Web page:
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The Internet offers many new and unique opportunities to disseminate information. The development of the World Wide Web (WWW) and information browsers like Netscap, Mosaic, and simple-to-use server software like MacHTTP provides means to allow low-cost access to information, including pictures and graphics previously unavailable to most people. The Pennsylvania State Univ. variety trial garden annually tests >1000 plants. Information is gathered on garden and pack performance, and photos of superior plants and varieties are taken. To provide wider access to this information, we have begun development of a Cyberspace trial garden on the internet. This server contains a wide variety of garden trial information developed from trials conducted in State College and Dauphin, Pa.. This server and a similar effort at Univ. of Minnesota are being constructed cooperatively. Hot links are provided between the server in Pennsylvania and the one in Minnesota, providing users with seamless access to information from both servers.

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Seed germination of Brunonia australis Sm. ex R.Br. and Calandrinia sp. (Mt. Clere: not yet fully classified) was investigated using a thermogradient plate set at different constant temperatures to determine seed propagation requirements of these potential floriculture species. Germination responses were tested at 3, 7, 11, 15, 18, 22, 25, 29, 34, and 38 °C. Germination data were modeled using the cumulative distribution function of the inverse normal, which provides information on lag, rate, and maximum seed germination for each temperature regime. To determine cardinal temperatures, the reciprocal time to median germination (1/t 50) and percentage germination per day were calculated and regressed against temperature. Base temperature estimates for B. australis were 4.9 and 5.5 °C and optimum temperatures were 21.4 and 21.9 °C, whereas maximum temperatures were 35.9 and 103.5 °C, with the latter being clearly overestimated using the 1/t 50 index. Base temperatures for Calandrinia sp. were 5.8 and 7.9 °C, whereas optimum and maximum temperature estimates of 22.5 and 42.7 °C, respectively, were reported using the percentage germination per day index. Maximum seed germination of 0.8 to 0.9, expressed as the probability of a seed germinating, occurred at 11 to 25 °C for B. australis, whereas maximum germination for Calandrinia sp. was 0.5 to 0.7 at 18 to 25 °C. Thermal time, the accumulation of daily mean temperate above a base temperature, was calculated for different germination percentages. Estimates of thermal time (°Cd) for 50% seed germination were 54 and 90 °Cd for B. australis and Calandrinia sp., respectively.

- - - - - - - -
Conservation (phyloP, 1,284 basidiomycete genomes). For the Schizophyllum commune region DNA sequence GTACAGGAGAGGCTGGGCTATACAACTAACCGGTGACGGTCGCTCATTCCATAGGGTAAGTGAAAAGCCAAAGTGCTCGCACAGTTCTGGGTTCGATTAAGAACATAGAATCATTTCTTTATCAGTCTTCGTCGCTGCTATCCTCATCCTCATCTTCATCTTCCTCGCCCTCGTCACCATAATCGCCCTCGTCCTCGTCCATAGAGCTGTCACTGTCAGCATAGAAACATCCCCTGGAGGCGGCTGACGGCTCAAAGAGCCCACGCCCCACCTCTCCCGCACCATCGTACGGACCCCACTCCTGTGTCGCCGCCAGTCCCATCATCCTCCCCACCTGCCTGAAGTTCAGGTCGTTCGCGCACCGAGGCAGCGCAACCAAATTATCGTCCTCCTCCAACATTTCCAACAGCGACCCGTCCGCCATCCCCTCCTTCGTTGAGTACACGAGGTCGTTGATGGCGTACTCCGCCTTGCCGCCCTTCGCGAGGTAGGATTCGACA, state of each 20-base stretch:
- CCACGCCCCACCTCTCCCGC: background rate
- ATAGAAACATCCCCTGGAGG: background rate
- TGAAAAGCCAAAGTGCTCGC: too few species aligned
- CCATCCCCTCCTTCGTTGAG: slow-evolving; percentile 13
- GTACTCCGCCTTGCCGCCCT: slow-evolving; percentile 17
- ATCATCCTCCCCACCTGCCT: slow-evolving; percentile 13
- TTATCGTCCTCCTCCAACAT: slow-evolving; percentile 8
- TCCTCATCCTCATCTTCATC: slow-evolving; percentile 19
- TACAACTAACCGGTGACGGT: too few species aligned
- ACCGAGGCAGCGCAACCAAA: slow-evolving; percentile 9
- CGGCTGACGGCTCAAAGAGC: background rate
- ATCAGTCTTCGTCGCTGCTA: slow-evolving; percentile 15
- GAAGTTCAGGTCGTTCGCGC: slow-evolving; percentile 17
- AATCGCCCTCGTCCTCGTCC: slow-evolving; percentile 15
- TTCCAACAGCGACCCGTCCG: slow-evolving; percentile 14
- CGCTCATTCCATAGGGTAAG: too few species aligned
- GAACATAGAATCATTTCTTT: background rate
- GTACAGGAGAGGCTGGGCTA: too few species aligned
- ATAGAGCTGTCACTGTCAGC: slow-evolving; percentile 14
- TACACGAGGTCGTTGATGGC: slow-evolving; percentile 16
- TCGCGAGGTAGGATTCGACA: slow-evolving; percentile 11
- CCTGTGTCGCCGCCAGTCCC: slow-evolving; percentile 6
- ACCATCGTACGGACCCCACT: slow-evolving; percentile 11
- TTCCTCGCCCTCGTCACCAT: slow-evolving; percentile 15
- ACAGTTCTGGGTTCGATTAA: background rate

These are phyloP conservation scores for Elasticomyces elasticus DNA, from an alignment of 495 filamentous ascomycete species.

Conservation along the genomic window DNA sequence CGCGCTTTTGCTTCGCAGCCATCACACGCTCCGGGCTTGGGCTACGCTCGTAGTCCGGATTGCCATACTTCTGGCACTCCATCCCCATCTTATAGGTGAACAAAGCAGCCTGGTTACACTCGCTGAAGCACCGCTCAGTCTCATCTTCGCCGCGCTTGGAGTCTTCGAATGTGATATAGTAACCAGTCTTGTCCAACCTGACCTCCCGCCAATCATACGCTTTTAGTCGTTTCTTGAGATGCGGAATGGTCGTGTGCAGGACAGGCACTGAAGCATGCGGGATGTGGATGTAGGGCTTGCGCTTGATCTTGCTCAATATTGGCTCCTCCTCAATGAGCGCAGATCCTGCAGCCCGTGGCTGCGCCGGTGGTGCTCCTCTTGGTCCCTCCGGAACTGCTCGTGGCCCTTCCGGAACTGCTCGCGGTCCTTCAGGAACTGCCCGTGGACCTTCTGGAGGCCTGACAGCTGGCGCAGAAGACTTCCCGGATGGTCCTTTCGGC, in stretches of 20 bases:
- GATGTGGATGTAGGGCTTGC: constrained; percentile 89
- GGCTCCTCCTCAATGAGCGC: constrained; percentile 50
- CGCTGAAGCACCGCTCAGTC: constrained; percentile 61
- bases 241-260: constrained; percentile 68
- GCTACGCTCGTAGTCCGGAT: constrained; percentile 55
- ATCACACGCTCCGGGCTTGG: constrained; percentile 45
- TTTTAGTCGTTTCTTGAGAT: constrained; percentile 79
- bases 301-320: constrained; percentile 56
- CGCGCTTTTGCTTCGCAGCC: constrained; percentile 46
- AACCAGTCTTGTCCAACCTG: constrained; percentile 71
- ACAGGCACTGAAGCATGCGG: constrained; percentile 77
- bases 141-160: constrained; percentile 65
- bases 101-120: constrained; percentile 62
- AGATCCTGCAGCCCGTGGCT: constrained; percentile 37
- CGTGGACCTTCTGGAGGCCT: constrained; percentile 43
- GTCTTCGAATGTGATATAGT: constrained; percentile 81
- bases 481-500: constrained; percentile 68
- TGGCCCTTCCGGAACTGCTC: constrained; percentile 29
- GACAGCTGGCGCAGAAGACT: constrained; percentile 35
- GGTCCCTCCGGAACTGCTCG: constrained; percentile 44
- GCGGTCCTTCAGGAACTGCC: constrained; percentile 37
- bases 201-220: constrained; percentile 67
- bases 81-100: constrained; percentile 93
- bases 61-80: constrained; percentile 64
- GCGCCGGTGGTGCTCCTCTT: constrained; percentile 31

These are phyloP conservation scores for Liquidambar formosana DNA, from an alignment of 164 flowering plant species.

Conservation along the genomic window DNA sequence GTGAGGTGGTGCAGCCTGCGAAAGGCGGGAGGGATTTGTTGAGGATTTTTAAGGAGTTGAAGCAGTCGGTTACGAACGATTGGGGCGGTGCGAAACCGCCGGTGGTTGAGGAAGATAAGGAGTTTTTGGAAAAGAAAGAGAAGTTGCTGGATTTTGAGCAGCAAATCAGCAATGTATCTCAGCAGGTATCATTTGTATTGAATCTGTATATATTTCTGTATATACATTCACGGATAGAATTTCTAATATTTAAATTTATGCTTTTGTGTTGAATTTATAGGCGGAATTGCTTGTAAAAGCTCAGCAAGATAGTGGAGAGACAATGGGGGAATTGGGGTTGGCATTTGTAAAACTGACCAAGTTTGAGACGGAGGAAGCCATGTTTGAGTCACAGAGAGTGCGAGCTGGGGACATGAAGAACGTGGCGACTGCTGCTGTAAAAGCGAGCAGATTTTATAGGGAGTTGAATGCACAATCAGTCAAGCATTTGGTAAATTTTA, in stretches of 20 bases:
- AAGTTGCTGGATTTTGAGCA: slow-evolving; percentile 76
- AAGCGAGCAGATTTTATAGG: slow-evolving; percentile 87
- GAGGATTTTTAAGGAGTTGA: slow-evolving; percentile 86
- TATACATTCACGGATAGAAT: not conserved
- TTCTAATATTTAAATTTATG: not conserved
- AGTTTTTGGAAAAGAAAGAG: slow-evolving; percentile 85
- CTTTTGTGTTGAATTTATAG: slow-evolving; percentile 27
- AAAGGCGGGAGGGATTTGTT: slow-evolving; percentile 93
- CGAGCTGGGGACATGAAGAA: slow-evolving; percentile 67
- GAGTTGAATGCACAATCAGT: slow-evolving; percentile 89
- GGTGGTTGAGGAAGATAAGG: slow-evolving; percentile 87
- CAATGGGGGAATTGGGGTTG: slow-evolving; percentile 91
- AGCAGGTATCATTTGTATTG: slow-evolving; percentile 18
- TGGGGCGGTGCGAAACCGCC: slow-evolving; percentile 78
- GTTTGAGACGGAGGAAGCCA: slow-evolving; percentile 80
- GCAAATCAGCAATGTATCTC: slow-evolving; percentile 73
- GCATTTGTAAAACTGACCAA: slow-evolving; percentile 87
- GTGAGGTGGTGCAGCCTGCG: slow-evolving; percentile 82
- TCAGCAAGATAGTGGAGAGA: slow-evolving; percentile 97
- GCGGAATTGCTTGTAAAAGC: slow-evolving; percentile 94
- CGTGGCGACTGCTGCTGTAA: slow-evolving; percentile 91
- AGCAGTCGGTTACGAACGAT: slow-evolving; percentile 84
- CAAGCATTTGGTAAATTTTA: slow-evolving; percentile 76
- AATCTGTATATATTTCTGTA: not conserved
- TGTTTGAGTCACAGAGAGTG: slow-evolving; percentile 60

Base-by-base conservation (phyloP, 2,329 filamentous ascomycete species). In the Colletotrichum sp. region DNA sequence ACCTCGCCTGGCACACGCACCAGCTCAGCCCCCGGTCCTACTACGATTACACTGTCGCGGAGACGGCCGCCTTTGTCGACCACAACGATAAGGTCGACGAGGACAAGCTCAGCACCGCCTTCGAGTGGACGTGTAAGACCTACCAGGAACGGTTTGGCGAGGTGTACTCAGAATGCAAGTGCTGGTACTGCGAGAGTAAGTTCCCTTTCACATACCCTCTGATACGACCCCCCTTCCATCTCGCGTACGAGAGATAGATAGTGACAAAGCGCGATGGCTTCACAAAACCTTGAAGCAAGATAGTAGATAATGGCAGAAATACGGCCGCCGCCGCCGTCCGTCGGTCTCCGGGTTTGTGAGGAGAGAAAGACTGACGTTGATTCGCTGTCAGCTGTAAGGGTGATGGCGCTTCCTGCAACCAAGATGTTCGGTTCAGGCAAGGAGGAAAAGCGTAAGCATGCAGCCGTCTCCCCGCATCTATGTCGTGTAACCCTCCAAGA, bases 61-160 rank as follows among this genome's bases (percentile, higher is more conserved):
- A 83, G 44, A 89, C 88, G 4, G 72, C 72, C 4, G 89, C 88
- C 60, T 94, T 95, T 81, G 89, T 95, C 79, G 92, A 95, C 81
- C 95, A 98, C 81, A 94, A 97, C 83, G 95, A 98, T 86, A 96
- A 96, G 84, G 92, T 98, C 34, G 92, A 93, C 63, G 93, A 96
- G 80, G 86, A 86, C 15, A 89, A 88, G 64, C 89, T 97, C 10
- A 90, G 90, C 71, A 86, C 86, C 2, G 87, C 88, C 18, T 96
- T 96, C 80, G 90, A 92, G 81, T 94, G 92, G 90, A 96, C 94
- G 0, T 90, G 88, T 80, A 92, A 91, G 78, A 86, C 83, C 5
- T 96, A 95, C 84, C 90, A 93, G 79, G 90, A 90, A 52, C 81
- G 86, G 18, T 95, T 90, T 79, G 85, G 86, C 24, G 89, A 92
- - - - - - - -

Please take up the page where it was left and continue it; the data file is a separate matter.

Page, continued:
Free access

Abstract

The effects of photosynthetic photon flux (PPF), day temperature (DT) and night temperature (NT) on leaf number, leaf unfolding rate and shoot length were determined for chrysanthemum (Dendranthema grandiflora Tzvelev. ‘Bright Golden Anne’) grown under short day (SD) conditions. A functional relationship was first developed to predict if flower bud appearance would occur within 100 SD under a given set of environmental conditions. All combinations of DT and NT in the range from 10° to 30°C were predicted to result in flower bud appearance at higher PPF than 10.8 mol·day−1·m−2. The number of leaves formed below the flower increased quadratically as DT and/or NT increased from 10° to 30°. As PPF increased from 1.8 to 21.6 mol·day−1·m−2, one to two fewer leaves were formed per shoot. Rate of leaf unfolding increased linearly with increasing average daily temperature from 0.2 leaves/day at 10° to 0.5 leaves/day at 30°. Internode length was highly correlated with the difference between DT and NT (DIF = DT – NT) such that increasing DIF from –12° to 12° resulted in progressively longer internodes.

Open Access